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Transportation during the French Revolution

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Cameron Brown

on 17 November 2014

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Transcript of Transportation during the French Revolution

During the French Revolution
Introduced in England during 1782 by John Palmer, a theater owner from Bath, and later extended to serve Norwich, Liverpool, Leeds, Dover, Portsmouth, Poole, Exeter, Gloucester, Worcester, Holyhead, Carlisle and Edinburgh.
Mail Coaches
A large, heavy vehicle that is drawn by four to six horses at an average speed of four miles an hour.
Stage Coaches
An elegant carriage that was introduced in the early 18th century in France. It is drawn by four horses with postilions riding two of them. Due to having two postilions there is no coachman thus giving the passengers a great view of the landscape.
Post Chaise
Mail coach Fun Facts
Originally carried four passengers inside the mail coach and one next to the driver but eventually allowed two others to sit behind the driver.
A maximum of eight of the more wealthy passengers can fit inside of the stagecoach while less wealthy passengers can sit in a large basket attached to the back. The poorest of the passengers sit on the roof with the luggage and rely on a hand rail to prevent themselves from falling off.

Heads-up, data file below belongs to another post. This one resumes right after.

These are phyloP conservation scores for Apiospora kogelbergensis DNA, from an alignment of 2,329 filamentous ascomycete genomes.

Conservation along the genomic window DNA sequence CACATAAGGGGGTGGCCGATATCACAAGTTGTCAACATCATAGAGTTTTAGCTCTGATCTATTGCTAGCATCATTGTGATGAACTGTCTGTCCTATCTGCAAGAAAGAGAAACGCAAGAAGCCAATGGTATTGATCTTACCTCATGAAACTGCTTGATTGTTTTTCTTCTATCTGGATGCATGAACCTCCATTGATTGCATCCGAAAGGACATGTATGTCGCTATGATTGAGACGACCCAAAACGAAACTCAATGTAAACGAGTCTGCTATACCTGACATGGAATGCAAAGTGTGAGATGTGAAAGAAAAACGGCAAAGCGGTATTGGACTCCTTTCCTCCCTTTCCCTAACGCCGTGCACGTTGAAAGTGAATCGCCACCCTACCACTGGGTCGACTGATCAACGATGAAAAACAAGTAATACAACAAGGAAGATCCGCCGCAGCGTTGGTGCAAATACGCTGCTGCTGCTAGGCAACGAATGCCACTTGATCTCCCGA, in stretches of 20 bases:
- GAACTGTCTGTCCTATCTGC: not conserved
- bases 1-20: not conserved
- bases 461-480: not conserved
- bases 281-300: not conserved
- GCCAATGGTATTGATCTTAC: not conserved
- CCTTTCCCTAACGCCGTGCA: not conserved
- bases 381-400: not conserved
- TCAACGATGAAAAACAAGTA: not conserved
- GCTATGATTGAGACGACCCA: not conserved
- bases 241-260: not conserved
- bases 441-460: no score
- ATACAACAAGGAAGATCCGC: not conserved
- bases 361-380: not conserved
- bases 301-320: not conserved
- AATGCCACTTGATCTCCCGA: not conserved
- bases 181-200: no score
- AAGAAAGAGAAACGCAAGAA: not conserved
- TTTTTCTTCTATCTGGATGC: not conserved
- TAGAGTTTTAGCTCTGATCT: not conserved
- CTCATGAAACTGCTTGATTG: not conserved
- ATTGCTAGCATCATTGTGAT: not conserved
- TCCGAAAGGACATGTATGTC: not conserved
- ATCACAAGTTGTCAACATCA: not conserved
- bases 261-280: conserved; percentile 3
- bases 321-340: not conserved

Designed to fit just two passengers that sat side by side, the post chaise was the favored carriage of the French nobility.
Contractors organized fresh horses at stages every 10 to 15 miles along routes.
At some point during October 1816 the Exeter mail was attacked by a lioness that escaped from a traveling circus. The passengers took refuge inside the Pheasant Inn and bolted the door, preventing anyone else from entering.
"Mail Coaches."
British Postal Museum & Archive
Works Consulted
N.p., n.d. Web. 09 Nov. 2014.
Gascoigne, Bamber. "History of Transport and
Travel." HistoryWorld. N.p., n.d. Web. 11 Nov. 2014.
Ailey, Paul. "Mail Coaches." Bishop's Stortford &
Thorley. N.p., 2004. Web. 3 Nov. 2014.
The roads were exceptionally unsafe at night so a few roads were lit with torches to keep Highwaymen away.
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